Solar energy conversion plays a very important role in the rapid introduction of renewable energy, which is essential to meet future energy demands without further polluting the environment, but current solar panels based on silicon are expensive due to the cost of raw materials and high energy consumption during production. The way forward is to move towards thin-film solar cells using alternative materials and low-cost manufacturing methods. The photovoltaic community is actively researching thin-film solar cells based on amorphous silicon, cadmium telluride (CdTe), copper indium gallium diselenide (CIGS), and dye-sensitised and organic materials. However, progress has been slow due to a lack of proper understanding of the physics behind these devices.
This book concentrates on the latest developments and attempts to improve our understanding of solid-state device physics. The material presented is mainly experimental and based on CdTe thin-film solar cells. The author extends these new findings to CIGS thin-film solar cells and presents a new device design based on graded bandgap multi-layer solar cells. This design has been experimentally tested using the well-researched GaAs/AlGaAs system, and initial devices have shown impressive device parameters. These devices are capable of absorbing all radiation (UV, visible and infra-red) within the solar spectrum and combine "impact ionisation" and "impurity photovoltaic" effects.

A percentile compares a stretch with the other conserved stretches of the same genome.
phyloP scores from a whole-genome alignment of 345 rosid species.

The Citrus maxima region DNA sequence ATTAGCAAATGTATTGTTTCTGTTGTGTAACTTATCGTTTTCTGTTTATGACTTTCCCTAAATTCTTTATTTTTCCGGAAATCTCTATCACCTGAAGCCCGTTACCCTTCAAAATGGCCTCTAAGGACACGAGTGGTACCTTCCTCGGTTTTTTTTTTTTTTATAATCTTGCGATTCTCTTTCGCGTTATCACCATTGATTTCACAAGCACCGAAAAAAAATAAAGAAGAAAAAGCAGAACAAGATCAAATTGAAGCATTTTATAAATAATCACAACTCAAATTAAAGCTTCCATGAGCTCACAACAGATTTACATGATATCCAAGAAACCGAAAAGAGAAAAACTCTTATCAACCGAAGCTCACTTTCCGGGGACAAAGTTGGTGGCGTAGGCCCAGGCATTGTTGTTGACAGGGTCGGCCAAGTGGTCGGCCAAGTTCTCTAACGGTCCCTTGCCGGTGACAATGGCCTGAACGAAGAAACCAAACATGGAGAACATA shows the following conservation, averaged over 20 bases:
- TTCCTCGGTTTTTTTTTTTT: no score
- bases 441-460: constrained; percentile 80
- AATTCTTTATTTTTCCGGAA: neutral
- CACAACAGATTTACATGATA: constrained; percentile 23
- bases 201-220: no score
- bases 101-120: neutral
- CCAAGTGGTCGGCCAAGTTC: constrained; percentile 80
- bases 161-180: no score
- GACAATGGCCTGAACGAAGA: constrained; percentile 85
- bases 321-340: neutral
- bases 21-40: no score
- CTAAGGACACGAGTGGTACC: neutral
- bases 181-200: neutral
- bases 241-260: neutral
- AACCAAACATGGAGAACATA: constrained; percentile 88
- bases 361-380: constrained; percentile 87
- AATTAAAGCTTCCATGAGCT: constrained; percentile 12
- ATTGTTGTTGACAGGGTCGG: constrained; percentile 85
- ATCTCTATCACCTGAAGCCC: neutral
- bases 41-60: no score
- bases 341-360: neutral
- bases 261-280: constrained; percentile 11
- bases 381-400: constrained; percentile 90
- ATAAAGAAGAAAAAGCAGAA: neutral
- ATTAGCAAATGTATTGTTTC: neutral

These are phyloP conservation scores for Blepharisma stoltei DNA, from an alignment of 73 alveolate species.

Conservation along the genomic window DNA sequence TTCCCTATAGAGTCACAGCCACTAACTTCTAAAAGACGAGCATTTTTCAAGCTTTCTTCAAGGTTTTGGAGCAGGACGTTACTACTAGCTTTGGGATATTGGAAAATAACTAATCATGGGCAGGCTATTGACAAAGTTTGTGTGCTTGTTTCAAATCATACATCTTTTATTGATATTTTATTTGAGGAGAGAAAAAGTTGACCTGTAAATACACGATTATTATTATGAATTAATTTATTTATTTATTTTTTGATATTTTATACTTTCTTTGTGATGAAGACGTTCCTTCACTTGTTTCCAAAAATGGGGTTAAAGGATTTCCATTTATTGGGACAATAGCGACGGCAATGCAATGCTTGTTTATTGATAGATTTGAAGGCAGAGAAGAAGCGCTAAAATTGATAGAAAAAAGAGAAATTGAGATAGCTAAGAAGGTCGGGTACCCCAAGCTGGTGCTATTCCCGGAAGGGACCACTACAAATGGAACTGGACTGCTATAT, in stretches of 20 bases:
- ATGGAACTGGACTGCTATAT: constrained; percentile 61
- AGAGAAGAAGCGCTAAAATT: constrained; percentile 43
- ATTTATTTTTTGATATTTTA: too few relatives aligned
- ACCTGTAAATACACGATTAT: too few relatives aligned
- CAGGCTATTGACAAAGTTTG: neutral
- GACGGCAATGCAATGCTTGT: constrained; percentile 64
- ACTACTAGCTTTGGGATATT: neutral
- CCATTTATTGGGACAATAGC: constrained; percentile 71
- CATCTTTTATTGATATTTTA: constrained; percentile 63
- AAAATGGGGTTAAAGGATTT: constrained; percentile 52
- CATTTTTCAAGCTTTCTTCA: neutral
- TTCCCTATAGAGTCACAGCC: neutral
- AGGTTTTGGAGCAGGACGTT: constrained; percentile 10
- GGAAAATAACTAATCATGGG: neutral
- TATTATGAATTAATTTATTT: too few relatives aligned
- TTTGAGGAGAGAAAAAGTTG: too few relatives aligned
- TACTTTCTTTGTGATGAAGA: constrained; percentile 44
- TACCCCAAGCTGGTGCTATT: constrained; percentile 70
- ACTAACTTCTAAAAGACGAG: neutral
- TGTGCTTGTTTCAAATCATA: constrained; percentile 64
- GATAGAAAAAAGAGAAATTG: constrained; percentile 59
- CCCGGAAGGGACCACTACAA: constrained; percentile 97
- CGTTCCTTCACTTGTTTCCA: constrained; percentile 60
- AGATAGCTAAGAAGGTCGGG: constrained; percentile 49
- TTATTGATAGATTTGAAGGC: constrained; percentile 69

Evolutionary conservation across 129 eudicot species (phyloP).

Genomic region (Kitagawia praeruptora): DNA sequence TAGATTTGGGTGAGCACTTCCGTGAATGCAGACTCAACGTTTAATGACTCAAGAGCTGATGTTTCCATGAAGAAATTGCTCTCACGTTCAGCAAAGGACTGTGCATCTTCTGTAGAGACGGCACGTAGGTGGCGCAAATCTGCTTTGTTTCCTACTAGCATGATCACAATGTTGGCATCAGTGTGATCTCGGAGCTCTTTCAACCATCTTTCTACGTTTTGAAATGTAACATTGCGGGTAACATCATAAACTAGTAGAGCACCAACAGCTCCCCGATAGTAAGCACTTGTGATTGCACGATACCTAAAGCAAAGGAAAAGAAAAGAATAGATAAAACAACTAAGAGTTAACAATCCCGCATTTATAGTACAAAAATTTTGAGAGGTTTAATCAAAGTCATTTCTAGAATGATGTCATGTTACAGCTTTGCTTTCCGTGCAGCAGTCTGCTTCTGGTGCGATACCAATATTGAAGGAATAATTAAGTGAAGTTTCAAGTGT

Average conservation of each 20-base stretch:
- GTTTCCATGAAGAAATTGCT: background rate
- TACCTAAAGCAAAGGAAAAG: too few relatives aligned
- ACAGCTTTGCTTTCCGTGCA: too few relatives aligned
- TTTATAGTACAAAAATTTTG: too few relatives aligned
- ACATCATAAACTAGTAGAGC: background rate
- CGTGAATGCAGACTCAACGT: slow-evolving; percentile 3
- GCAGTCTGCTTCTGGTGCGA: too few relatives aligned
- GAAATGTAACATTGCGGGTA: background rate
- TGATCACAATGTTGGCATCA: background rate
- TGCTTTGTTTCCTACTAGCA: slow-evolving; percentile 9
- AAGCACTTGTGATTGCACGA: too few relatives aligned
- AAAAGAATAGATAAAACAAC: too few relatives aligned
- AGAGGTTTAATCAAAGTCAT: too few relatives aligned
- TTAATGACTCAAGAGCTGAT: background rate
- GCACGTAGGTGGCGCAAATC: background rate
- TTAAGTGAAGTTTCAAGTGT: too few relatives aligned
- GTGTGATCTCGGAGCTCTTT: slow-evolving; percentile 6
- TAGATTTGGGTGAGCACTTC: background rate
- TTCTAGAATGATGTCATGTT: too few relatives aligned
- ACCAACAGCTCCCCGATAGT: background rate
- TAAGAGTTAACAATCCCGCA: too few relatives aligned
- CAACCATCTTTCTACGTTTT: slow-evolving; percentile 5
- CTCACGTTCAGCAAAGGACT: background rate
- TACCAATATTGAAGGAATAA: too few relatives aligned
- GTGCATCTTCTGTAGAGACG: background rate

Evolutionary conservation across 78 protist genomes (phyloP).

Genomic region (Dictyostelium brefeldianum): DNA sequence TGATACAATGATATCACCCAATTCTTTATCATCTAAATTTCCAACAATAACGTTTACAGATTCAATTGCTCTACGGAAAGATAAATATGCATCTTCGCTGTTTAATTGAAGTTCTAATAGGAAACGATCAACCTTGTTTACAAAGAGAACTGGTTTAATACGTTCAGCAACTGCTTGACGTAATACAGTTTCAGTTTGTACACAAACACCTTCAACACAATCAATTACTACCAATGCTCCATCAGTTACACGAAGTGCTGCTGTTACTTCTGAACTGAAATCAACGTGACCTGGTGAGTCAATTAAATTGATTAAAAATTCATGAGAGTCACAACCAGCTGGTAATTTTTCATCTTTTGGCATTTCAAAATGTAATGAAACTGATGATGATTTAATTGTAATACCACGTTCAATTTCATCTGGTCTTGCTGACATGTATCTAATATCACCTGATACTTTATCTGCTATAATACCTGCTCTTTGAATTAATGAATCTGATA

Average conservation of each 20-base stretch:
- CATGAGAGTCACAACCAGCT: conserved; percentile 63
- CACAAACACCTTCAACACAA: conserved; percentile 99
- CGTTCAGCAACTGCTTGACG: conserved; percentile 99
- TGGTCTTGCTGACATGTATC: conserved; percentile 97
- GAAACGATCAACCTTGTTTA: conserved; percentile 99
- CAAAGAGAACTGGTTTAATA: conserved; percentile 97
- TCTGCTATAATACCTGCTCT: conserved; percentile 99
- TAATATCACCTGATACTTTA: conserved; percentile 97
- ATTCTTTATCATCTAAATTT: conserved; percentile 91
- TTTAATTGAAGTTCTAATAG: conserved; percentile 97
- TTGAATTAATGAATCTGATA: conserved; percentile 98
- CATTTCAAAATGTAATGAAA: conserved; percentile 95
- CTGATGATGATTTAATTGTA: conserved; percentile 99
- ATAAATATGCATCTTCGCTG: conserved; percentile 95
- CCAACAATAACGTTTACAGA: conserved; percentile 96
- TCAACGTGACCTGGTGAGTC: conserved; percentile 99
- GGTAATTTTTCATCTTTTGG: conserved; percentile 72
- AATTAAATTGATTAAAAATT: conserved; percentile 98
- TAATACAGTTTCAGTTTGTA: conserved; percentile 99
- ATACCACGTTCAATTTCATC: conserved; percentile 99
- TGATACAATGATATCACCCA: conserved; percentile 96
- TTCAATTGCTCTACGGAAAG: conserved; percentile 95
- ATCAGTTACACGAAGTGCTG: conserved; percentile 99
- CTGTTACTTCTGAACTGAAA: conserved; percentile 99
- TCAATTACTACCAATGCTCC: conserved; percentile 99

The improved device understanding presented in this book should impact and guide future photovoltaic device development and low-cost thin-film solar panel manufacture. This new edition features an additional chapter besides exercises and their solutions, which will be useful for academics teaching in this field.
I. M. Dharmadasa is professor of applied physics and leads the Electronic Materials and Sensors Group at Sheffield Hallam University, UK. He has worked in semiconductor research since becoming a PhD student at Durham University as a Commonwealth Scholar in 1977, under the supervision of the late Sir Gareth Roberts. His interest in the electrodeposition of thin-film solar cells grew when he joined the Apollo Project at BP Solar in 1988. He has continued this area of research on joining Sheffield Hallam University in 1990.
Photovoltaic Solar Energy Conversion. Status Report on Solar Energy Technologies. Electrochemical Deposition of Solar Energy Materials. Background of the CdTe Solar Cell and the New Device Concept. Extension of the New Model to CIGS Thin-Film Solar Cells. Effective Harvesting of Photons. Multi-layer Graded Bandgap Solar Cells. Solar Cells Active in Complete Darkness. Effects of Defects on Photovoltaic Solar Cell Characteristics. Progress in Development of Graded Bandgap Thin-Film Solar Cells with Electroplated Materials. A Future Dominated by Solar Energy. Is Fermi-Level Pinning Affecting GaAs-Based Solar Cells?. Thoughts on Future Directions of Thin-Film Solar Cell Research and Development